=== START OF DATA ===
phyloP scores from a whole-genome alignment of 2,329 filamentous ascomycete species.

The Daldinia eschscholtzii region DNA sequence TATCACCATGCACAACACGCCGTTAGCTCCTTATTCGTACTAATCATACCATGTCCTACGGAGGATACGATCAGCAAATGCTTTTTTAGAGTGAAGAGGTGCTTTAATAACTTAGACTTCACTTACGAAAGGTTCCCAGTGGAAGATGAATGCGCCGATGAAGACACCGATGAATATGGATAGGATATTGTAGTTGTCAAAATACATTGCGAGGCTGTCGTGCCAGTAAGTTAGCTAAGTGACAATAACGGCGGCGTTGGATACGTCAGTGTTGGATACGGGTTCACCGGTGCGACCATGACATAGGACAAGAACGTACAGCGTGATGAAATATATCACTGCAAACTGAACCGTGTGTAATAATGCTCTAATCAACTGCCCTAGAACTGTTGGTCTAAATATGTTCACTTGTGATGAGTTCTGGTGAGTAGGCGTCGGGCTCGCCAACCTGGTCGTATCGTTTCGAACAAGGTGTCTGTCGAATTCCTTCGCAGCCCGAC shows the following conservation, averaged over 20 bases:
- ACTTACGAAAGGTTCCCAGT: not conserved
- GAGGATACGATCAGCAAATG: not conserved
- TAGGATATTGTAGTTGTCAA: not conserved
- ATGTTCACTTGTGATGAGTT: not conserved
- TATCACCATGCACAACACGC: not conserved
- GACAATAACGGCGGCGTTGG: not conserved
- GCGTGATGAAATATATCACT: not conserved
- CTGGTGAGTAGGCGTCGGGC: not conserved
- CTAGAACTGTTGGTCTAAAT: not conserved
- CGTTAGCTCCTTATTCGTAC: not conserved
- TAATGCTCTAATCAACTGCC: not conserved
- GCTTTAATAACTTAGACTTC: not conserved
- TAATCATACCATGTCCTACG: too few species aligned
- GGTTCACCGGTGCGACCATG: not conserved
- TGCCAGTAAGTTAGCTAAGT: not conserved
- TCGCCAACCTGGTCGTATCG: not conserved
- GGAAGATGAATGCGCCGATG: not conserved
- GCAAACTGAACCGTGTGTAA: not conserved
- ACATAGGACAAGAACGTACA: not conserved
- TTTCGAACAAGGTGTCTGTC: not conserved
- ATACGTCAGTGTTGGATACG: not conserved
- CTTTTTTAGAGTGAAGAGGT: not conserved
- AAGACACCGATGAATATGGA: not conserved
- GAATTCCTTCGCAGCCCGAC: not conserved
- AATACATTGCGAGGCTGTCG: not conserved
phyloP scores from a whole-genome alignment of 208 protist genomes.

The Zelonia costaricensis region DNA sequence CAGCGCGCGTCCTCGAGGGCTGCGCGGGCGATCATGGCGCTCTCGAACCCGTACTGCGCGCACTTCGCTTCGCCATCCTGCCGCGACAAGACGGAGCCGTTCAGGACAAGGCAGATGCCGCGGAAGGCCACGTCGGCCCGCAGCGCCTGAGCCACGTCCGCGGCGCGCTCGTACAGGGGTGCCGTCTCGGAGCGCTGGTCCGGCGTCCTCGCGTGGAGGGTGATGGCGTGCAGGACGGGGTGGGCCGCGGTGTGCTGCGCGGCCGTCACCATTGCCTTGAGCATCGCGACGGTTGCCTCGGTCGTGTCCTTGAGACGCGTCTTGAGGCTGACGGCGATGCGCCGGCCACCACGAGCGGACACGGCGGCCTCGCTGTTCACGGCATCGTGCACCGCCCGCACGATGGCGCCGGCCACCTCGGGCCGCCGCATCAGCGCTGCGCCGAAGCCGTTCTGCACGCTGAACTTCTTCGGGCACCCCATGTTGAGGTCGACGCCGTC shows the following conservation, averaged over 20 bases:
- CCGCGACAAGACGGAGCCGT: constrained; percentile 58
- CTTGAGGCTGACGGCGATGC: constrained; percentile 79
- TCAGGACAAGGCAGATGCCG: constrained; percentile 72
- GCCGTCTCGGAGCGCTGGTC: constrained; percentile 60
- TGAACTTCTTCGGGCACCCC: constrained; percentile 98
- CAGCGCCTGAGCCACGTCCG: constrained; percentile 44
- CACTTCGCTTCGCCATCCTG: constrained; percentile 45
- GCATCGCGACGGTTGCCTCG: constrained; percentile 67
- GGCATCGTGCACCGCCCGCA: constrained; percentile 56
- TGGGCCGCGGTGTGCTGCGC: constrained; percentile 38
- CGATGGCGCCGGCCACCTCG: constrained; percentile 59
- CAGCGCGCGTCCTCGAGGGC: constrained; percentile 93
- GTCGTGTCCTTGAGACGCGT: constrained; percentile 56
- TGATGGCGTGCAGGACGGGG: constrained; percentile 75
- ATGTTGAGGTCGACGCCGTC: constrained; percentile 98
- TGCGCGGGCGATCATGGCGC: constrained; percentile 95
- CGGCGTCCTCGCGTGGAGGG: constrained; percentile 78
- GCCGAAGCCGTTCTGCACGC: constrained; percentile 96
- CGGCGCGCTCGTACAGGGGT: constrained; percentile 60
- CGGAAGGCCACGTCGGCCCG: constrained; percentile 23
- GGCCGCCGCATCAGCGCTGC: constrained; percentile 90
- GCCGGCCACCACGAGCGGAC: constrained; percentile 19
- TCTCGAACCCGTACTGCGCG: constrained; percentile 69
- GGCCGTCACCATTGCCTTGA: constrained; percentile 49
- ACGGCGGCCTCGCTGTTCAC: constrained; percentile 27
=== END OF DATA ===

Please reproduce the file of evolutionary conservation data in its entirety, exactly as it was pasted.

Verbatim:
phyloP scores from a whole-genome alignment of 2,329 filamentous ascomycete species.

The Daldinia eschscholtzii region DNA sequence TATCACCATGCACAACACGCCGTTAGCTCCTTATTCGTACTAATCATACCATGTCCTACGGAGGATACGATCAGCAAATGCTTTTTTAGAGTGAAGAGGTGCTTTAATAACTTAGACTTCACTTACGAAAGGTTCCCAGTGGAAGATGAATGCGCCGATGAAGACACCGATGAATATGGATAGGATATTGTAGTTGTCAAAATACATTGCGAGGCTGTCGTGCCAGTAAGTTAGCTAAGTGACAATAACGGCGGCGTTGGATACGTCAGTGTTGGATACGGGTTCACCGGTGCGACCATGACATAGGACAAGAACGTACAGCGTGATGAAATATATCACTGCAAACTGAACCGTGTGTAATAATGCTCTAATCAACTGCCCTAGAACTGTTGGTCTAAATATGTTCACTTGTGATGAGTTCTGGTGAGTAGGCGTCGGGCTCGCCAACCTGGTCGTATCGTTTCGAACAAGGTGTCTGTCGAATTCCTTCGCAGCCCGAC shows the following conservation, averaged over 20 bases:
- ACTTACGAAAGGTTCCCAGT: not conserved
- GAGGATACGATCAGCAAATG: not conserved
- TAGGATATTGTAGTTGTCAA: not conserved
- ATGTTCACTTGTGATGAGTT: not conserved
- TATCACCATGCACAACACGC: not conserved
- GACAATAACGGCGGCGTTGG: not conserved
- GCGTGATGAAATATATCACT: not conserved
- CTGGTGAGTAGGCGTCGGGC: not conserved
- CTAGAACTGTTGGTCTAAAT: not conserved
- CGTTAGCTCCTTATTCGTAC: not conserved
- TAATGCTCTAATCAACTGCC: not conserved
- GCTTTAATAACTTAGACTTC: not conserved
- TAATCATACCATGTCCTACG: too few species aligned
- GGTTCACCGGTGCGACCATG: not conserved
- TGCCAGTAAGTTAGCTAAGT: not conserved
- TCGCCAACCTGGTCGTATCG: not conserved
- GGAAGATGAATGCGCCGATG: not conserved
- GCAAACTGAACCGTGTGTAA: not conserved
- ACATAGGACAAGAACGTACA: not conserved
- TTTCGAACAAGGTGTCTGTC: not conserved
- ATACGTCAGTGTTGGATACG: not conserved
- CTTTTTTAGAGTGAAGAGGT: not conserved
- AAGACACCGATGAATATGGA: not conserved
- GAATTCCTTCGCAGCCCGAC: not conserved
- AATACATTGCGAGGCTGTCG: not conserved
phyloP scores from a whole-genome alignment of 208 protist genomes.

The Zelonia costaricensis region DNA sequence CAGCGCGCGTCCTCGAGGGCTGCGCGGGCGATCATGGCGCTCTCGAACCCGTACTGCGCGCACTTCGCTTCGCCATCCTGCCGCGACAAGACGGAGCCGTTCAGGACAAGGCAGATGCCGCGGAAGGCCACGTCGGCCCGCAGCGCCTGAGCCACGTCCGCGGCGCGCTCGTACAGGGGTGCCGTCTCGGAGCGCTGGTCCGGCGTCCTCGCGTGGAGGGTGATGGCGTGCAGGACGGGGTGGGCCGCGGTGTGCTGCGCGGCCGTCACCATTGCCTTGAGCATCGCGACGGTTGCCTCGGTCGTGTCCTTGAGACGCGTCTTGAGGCTGACGGCGATGCGCCGGCCACCACGAGCGGACACGGCGGCCTCGCTGTTCACGGCATCGTGCACCGCCCGCACGATGGCGCCGGCCACCTCGGGCCGCCGCATCAGCGCTGCGCCGAAGCCGTTCTGCACGCTGAACTTCTTCGGGCACCCCATGTTGAGGTCGACGCCGTC shows the following conservation, averaged over 20 bases:
- CCGCGACAAGACGGAGCCGT: constrained; percentile 58
- CTTGAGGCTGACGGCGATGC: constrained; percentile 79
- TCAGGACAAGGCAGATGCCG: constrained; percentile 72
- GCCGTCTCGGAGCGCTGGTC: constrained; percentile 60
- TGAACTTCTTCGGGCACCCC: constrained; percentile 98
- CAGCGCCTGAGCCACGTCCG: constrained; percentile 44
- CACTTCGCTTCGCCATCCTG: constrained; percentile 45
- GCATCGCGACGGTTGCCTCG: constrained; percentile 67
- GGCATCGTGCACCGCCCGCA: constrained; percentile 56
- TGGGCCGCGGTGTGCTGCGC: constrained; percentile 38
- CGATGGCGCCGGCCACCTCG: constrained; percentile 59
- CAGCGCGCGTCCTCGAGGGC: constrained; percentile 93
- GTCGTGTCCTTGAGACGCGT: constrained; percentile 56
- TGATGGCGTGCAGGACGGGG: constrained; percentile 75
- ATGTTGAGGTCGACGCCGTC: constrained; percentile 98
- TGCGCGGGCGATCATGGCGC: constrained; percentile 95
- CGGCGTCCTCGCGTGGAGGG: constrained; percentile 78
- GCCGAAGCCGTTCTGCACGC: constrained; percentile 96
- CGGCGCGCTCGTACAGGGGT: constrained; percentile 60
- CGGAAGGCCACGTCGGCCCG: constrained; percentile 23
- GGCCGCCGCATCAGCGCTGC: constrained; percentile 90
- GCCGGCCACCACGAGCGGAC: constrained; percentile 19
- TCTCGAACCCGTACTGCGCG: constrained; percentile 69
- GGCCGTCACCATTGCCTTGA: constrained; percentile 49
- ACGGCGGCCTCGCTGTTCAC: constrained; percentile 27